I’m pleased to announce that my book The Sustainable-Enough Garden will be published early next year. I can’t wait to share it with you.
The book tells the story of my journey toward sustainable gardening. It started with compost. When I started my first compost pile, I imagined I was going to make fallen leaves into rich, black compost in just one season. Like a lot of other gardening skills, composting turned out to be a lot more complicated than I expected, but when I got the knack, it involved doing less rather than more.
Gradually I learned to garden, partly by reading and taking classes, partly by trial and error. I wanted to bring my gardening practices in line with my environmental principles. I thought I was doing pretty well.
|Sweet alyssum for pollinators, with a volunteer mullein|
Then in 2010 I got a reality check when I read Douglas Tallamy’s book Bringing Nature Home, with its account of a crisis for native insects that need particular native plants for food, shelter, and reproduction. Inspired to be part of the solution, I took another look at my gardening practices, including plant choices, to see how I could make them more sustainable. I’ve spent the last five years working on this and writing about it.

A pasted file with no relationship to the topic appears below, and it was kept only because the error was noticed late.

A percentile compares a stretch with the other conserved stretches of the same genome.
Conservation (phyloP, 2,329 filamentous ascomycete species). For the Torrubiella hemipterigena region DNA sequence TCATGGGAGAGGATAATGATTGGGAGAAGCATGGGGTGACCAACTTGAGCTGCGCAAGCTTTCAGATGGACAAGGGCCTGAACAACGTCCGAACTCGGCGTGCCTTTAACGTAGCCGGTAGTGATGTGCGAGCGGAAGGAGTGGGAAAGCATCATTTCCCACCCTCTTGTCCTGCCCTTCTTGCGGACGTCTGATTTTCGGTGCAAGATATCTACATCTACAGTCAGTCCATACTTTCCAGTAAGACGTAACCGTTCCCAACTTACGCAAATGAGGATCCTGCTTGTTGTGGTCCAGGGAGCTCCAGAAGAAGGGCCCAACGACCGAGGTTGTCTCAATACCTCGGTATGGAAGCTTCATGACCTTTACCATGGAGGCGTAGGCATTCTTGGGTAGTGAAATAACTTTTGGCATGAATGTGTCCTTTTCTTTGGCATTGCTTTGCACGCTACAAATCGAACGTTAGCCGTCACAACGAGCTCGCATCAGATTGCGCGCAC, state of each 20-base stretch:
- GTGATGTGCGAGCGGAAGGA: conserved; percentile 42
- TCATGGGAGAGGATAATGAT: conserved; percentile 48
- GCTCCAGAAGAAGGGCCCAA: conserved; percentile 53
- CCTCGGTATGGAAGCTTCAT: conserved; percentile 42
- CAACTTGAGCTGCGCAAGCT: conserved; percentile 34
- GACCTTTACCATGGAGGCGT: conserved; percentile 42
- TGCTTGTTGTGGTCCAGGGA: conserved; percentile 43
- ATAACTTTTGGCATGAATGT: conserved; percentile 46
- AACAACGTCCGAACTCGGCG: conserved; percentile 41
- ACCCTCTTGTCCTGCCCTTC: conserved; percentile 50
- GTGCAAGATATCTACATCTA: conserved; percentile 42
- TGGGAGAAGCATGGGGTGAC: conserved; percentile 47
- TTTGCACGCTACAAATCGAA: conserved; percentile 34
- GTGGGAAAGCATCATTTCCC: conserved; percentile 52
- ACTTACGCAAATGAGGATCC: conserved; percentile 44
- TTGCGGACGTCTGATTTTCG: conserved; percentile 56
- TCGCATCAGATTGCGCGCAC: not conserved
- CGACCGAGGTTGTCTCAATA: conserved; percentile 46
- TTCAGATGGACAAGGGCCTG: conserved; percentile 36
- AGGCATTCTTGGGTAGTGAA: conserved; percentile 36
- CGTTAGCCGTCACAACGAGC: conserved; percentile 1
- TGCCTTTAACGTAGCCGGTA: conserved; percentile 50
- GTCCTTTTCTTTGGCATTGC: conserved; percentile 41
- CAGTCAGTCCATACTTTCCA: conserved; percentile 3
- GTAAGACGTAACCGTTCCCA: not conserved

|Offering nectar for bees|
Is my garden completely sustainable now? No, but I'm getting closer. I wrote the book to describe the realistic middle path I’ve charted between conventional gardening practices and purist edicts that don’t fit the busy lives of many home gardeners.
A wonderful book designer, Barb Cottingham, is at work now making the book attractive and inviting. Next it will go to the indexer, and then it will be published by Amazon CreateSpace, which will produce copies on demand, probably starting late this winter. I’ll let you know as soon as Amazon is ready to start taking orders.
Thank you for reading my blog. I hope you’ll enjoy the book as much as I’ve enjoyed writing it. See you in 2016.